ibAn important part of being an educator is following trends in education and, more importantly, the research that supports them. This was a big focus in our program this year. One of our assigned readings was How Can You Trust the Experts? How To Tell Good Science From Bad in Education by Daniel T. Willingham. Willingham outlines a shortcut to analyzing research to determine whether it is a reliable source of data. Familiarizing ourselves with this information was extremely useful in approaching one of our largest projects of the summer.
As a way of expanding our knowledge and understanding of various research methodologies and their validity, we designed and conducted our own research projects. In order to do this, we worked in groups to identify a trending topic in education and to formulate a research question that we could actually test with limited resources and time. As our program is an accelerated one, we had only two weeks to conceptualize and conduct our research and analyze the data. Because of this constraint, our question went through an extensive evolution until we finally came upon a question that we could actually address with our given resources and time:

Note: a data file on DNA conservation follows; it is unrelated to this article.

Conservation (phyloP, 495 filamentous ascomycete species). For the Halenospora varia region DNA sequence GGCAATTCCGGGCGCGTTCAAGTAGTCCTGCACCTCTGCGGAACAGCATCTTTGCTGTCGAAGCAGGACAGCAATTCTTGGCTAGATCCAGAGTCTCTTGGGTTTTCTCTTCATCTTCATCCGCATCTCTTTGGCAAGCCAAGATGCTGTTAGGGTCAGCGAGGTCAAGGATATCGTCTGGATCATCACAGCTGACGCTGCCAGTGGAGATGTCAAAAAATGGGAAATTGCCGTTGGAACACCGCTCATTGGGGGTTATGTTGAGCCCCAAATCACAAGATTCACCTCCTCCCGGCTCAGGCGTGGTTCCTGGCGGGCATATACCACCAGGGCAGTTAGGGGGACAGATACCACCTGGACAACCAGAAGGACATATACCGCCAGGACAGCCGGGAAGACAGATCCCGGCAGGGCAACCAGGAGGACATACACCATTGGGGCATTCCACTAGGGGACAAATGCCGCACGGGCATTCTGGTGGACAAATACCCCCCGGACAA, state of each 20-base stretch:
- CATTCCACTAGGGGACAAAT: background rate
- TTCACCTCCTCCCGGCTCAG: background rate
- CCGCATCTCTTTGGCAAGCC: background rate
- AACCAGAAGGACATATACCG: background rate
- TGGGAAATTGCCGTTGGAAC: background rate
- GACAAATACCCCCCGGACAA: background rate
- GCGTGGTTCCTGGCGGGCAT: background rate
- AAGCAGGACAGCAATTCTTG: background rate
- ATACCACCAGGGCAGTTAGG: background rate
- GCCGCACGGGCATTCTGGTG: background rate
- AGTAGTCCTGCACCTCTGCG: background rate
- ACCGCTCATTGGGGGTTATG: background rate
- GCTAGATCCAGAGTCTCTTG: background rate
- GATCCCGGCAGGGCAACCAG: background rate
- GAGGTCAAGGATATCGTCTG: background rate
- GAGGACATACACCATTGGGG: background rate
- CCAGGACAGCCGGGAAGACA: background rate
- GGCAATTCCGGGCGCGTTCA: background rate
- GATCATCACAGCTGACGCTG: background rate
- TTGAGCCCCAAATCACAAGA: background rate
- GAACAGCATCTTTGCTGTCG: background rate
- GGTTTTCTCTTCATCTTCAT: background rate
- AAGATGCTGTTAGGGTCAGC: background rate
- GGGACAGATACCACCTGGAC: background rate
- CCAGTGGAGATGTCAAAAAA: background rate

What do teachers perceive as the elements that make up the ideal learning space in today’s environment?
Upon reaching a measurable question, we created a Google Forms survey asking teachers to pick the five characteristics (from a given list) that they felt were most important to creating the ideal learning space. We collected data from more than 200 teachers from around the Midwest and beyond. We then analyzed the top choices in relation to several demographics including teachers from: various types of communities, types of schools, content areas and grade levels.
Although there were many limitations to our research process and the data collected, we did, in the end, conclude that, regardless of any correlation to student achievement or school performance, there is a clear trend of learning space elements that teachers find to be important.
Here you can see the planning document we used to organize and revise our process. Our bibliography (attached to our presentation) can also be reviewed for a more in depth look at what research says about learning spaces in educational settings.